London: Nature sanitizes about 41.7 million ton of human waste per year before the liquid enters the groundwater -- a service worth about $4.4 billion per year, according to a new study.
The study, published in the journal One Earth, estimates that more than 2 million cubic meters of the cities' human waste are processed each year without engineered infrastructure. This includes pit latrine waste that gradually filters through the soil -- a natural process that cleans it before it reaches groundwater.
"Nature can, and does, take the role of sanitation infrastructure," said researcher Alison Parker from the Cranfield University in the UK. "While we are not marginalizing the vital role of engineered infrastructure, we believe a better understanding of how engineered and natural infrastructure interact may allow adaptive design and management, reducing costs, and improving effectiveness and sustainability, and safeguard the continued existence of these areas of land," Parker added.
Wastewater treatment infrastructure that converts human feces into harmless products is an important tool for global human health. However, more than 25 per cent of the world's population did not have access to basic sanitation facilities in 2017 and another 14 per cent used toilets in which waste was disposed of onsite.
While some of this waste may be hazardous to local populations, previous research has suggested that natural wetlands and mangroves, for example, provide effective treatment services. For the study, the team quantified sanitation ecosystem services in 48 cities containing about 82 million people using Excreta Flow Diagrams, which leverage a combination of in-person interviews, informal and formal observations, and direct field measurements to document how human fecal matter flows through a city or town.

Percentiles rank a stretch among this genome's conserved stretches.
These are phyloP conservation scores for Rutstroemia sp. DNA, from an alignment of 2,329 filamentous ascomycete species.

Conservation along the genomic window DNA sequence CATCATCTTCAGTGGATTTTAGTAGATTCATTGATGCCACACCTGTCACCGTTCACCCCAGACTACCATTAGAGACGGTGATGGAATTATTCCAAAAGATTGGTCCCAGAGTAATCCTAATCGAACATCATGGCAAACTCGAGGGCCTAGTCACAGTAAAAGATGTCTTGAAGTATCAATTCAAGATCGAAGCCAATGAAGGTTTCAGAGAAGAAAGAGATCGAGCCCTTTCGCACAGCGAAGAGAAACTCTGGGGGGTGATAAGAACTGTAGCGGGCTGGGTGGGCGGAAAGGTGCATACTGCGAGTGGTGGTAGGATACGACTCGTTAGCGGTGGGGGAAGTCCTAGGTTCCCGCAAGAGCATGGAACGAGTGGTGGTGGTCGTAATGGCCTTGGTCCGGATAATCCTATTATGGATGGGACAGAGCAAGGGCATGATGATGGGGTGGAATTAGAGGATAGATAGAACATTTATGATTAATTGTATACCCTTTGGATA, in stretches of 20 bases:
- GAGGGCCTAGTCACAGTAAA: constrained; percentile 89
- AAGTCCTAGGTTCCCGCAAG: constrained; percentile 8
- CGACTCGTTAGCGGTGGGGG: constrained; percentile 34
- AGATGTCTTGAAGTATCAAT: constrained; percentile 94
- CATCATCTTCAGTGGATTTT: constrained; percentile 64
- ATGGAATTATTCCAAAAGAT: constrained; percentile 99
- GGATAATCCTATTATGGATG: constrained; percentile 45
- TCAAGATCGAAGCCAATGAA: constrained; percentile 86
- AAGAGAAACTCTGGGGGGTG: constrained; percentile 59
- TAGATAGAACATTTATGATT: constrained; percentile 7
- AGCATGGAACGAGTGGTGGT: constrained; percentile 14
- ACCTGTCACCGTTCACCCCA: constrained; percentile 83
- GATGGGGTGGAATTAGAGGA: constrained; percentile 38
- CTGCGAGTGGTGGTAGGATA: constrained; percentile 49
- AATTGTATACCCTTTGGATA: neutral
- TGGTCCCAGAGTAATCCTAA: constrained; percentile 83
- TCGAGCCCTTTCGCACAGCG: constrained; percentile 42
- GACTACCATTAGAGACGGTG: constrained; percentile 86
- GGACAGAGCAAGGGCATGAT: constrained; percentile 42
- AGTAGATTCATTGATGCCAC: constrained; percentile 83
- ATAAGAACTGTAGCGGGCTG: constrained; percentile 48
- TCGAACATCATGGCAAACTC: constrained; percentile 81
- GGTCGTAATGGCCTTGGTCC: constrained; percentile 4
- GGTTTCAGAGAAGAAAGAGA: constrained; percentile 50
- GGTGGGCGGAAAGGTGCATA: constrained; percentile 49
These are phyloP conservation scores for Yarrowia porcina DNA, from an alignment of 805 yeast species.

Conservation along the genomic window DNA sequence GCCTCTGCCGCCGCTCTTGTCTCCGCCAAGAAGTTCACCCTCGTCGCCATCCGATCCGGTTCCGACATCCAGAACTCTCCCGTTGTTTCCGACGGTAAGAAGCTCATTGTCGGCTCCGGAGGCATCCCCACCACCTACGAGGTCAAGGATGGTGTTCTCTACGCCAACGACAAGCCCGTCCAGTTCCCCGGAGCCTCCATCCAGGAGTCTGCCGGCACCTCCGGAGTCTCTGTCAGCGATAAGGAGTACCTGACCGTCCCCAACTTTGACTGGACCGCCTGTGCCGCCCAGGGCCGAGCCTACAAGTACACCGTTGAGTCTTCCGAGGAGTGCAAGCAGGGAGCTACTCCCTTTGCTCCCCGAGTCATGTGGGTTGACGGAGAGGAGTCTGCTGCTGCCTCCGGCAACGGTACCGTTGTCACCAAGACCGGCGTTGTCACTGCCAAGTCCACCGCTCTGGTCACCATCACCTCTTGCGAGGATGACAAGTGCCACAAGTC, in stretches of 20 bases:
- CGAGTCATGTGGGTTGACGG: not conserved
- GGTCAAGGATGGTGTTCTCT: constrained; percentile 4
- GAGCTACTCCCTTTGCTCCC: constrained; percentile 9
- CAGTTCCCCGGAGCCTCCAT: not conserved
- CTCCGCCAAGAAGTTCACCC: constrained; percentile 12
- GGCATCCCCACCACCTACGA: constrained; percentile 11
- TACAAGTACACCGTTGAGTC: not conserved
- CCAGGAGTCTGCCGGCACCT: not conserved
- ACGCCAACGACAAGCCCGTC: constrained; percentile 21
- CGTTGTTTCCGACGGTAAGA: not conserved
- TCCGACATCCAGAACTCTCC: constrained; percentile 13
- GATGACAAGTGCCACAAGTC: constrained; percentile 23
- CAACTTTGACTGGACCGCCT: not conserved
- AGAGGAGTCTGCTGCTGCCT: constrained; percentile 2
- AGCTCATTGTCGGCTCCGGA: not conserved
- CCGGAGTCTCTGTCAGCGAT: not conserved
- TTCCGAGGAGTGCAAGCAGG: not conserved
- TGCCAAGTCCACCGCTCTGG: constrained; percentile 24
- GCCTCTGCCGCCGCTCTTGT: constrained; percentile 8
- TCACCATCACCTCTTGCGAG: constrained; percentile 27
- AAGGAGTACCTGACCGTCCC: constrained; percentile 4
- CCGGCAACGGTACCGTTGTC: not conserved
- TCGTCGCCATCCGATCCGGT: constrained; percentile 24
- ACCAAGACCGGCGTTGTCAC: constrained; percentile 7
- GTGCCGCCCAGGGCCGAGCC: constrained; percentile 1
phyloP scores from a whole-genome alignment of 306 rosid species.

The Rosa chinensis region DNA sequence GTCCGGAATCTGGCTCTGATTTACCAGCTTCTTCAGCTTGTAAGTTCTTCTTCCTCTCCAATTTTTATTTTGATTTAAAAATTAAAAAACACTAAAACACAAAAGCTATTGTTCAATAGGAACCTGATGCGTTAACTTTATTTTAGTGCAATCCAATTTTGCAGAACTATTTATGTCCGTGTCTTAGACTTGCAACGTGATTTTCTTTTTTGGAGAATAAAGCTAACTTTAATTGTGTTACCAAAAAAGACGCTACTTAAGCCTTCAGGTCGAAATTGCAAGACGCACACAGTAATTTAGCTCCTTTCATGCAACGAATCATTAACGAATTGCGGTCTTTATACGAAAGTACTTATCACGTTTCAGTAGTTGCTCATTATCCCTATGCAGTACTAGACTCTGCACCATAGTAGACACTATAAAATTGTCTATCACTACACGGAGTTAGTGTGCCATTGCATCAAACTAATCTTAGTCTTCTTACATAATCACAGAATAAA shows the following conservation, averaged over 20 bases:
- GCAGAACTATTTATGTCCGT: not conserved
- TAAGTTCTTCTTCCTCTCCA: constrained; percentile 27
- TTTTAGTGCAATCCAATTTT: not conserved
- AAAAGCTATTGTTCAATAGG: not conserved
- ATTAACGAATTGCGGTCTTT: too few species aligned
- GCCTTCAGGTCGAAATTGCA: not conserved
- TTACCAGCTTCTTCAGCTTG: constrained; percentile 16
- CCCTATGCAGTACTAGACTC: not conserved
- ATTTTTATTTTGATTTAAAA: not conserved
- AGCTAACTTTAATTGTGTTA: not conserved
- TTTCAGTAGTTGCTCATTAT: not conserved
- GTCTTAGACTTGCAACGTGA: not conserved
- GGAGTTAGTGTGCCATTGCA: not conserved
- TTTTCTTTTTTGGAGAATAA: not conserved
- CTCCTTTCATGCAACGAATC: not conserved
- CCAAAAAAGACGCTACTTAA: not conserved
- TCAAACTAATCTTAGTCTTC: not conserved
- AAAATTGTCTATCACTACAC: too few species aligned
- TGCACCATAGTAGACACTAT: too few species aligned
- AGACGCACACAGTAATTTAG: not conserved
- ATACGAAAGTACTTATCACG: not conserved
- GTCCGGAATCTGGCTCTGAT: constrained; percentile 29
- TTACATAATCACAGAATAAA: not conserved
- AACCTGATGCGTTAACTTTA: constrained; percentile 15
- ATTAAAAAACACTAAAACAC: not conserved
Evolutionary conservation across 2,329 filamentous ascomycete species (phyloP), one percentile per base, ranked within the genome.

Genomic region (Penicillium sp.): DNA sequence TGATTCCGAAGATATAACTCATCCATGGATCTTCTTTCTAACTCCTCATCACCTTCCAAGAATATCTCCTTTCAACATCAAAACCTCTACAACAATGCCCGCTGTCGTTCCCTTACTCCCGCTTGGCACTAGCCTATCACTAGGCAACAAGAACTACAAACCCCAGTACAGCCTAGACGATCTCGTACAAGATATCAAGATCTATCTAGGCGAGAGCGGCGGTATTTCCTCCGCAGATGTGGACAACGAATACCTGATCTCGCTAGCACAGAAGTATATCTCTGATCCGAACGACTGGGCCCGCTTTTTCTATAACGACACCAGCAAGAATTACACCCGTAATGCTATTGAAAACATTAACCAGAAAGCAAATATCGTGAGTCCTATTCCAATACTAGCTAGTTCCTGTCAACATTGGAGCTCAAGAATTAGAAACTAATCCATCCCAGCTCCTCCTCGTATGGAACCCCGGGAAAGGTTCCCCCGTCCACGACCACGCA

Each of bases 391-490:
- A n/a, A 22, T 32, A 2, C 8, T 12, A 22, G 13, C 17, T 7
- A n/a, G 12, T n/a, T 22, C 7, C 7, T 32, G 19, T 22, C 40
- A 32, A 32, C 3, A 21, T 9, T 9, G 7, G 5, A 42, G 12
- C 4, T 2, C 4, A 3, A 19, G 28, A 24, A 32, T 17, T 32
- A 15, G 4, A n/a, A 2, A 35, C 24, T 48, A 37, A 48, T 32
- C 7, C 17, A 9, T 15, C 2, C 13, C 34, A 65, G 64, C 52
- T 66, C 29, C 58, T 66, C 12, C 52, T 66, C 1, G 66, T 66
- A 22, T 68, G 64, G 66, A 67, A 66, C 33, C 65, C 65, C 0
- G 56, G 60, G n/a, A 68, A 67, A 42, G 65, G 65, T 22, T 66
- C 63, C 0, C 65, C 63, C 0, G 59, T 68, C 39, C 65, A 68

The researchers assessed all diagrams focusing on those coded as "fecal sludge contained not emptied" (FSCNE), in which the waste is contained in a pit latrine or septic tank below ground but does not pose a risk to groundwater, for example, because the water table is too deep.
The team hopes that their findings will shed light on an important but often unrecognized contribution that nature makes to many people's everyday lives, inspiring the protection of ecosystems such as wetlands that protect downstream communities from wastewater pollutants.